Regional extension centers: Worth another look?
■ A practical look at information technology issues and usage
Early success of some regional extension centers -- consulting services created to help physician practices meet "meaningful use" standards for health information technology -- indicates that physicians may be more willing to work with people they already know and trust, or ones who offer their services for free.
More than $640 million was allocated from the Health Information Technology for Economic and Clinical Health Act, a part of the 2009 economic stimulus package, to create 62 regional extension centers across the country. The centers develop their own models for advising physicians on health information technology issues. Although some received grants as early as February, many received funding only in September, leaving little time to recruit physicians.
A survey published in September by Washington, D.C.-based eHealth Initiative found that many RECs, including the early awardees, are struggling to sign on physicians. But two centers -- CO-REC, the Colorado REC managed by the Colorado Regional Health Information Organization, and the Mississippi Regional Extension Center, operated by eQHealth Solutions -- have found early success, and their similarities may explain why.
Both centers credit their relationships with the physician community before receiving their REC designations as key.
In July, CO-REC set a goal of signing up 600 physicians within six months. By October, it had exceeded that goal, with more than 800 physicians signed on. As of this article's deadline, the number of physicians signed on with CO-REC numbered more than 900.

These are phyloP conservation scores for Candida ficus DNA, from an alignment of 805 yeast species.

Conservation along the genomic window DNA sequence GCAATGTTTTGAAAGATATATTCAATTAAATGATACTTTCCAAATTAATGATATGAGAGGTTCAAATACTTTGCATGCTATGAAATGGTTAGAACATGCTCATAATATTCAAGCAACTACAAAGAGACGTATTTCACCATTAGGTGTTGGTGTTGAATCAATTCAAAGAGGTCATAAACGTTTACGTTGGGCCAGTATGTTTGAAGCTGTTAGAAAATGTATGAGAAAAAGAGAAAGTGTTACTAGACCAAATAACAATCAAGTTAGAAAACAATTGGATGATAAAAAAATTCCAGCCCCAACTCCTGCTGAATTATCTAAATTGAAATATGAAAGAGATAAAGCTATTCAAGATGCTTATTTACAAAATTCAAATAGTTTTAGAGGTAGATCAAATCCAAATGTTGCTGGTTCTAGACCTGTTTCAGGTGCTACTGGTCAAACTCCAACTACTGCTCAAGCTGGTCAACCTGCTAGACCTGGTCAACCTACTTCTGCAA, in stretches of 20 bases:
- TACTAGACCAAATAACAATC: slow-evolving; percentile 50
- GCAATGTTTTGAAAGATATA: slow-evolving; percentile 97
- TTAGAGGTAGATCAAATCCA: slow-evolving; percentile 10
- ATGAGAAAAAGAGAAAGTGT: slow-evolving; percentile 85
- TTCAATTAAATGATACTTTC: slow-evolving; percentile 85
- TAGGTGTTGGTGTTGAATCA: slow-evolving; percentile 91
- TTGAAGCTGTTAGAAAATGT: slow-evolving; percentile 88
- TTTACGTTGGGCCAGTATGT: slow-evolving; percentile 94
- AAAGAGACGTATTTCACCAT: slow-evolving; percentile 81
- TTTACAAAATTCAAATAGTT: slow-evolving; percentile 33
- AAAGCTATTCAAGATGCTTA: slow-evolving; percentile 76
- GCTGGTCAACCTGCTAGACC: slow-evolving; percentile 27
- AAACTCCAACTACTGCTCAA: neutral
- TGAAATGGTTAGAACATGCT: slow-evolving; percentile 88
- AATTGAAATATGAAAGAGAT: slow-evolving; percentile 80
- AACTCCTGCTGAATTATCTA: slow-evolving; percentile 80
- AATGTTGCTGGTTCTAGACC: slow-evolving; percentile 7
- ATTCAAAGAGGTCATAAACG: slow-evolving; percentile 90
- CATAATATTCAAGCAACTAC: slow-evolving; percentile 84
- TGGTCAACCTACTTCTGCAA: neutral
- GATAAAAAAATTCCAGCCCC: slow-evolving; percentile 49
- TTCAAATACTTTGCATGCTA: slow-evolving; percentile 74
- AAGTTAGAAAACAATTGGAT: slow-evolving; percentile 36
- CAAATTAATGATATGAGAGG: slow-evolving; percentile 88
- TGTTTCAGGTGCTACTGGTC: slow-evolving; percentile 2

Mississippi REC has been recognized by the Office of the National Coordinator for Health Information Technology, with more than 600 physicians signed on.
The Colorado Regional Health Information Organization contracted with six other groups to help deliver services, said Robyn Leone, director of CO-REC. Those groups are paired with clients they had relationships with, such as the Colorado Community Health Network, the membership arm of the Federally Qualified Health Centers, which is contracted to work only with FQHC centers.
"Our numbers of having 920-plus providers enrolled speaks to the fact that these six organizations have their stakeholders and the knowledge they bring to a certain part of the provider community," Leone said.
Diane Jones, vice president for policy and programs at the eHealth Initiative, said several RECs planned to use subcontractors to handle the workload. She wondered if the subcontractors with local connections might have better success. "Part of the challenge is building the trust," she said.
Experience a plus
Robert Johannessen, corporate director of communications for eQHealth, which operates the Mississippi REC, said his organization had previous experience working with the physician community. The group was a federally contracted vendor through the federal Doctor's Office Quality-Information Technology program, which relied on the Centers for Medicare & Medicaid Services Quality Improvement Organizations to help physicians choose and implement IT systems, across the border in Louisiana, where eQHealth is located. EQHealth is also the QIO for Mississippi.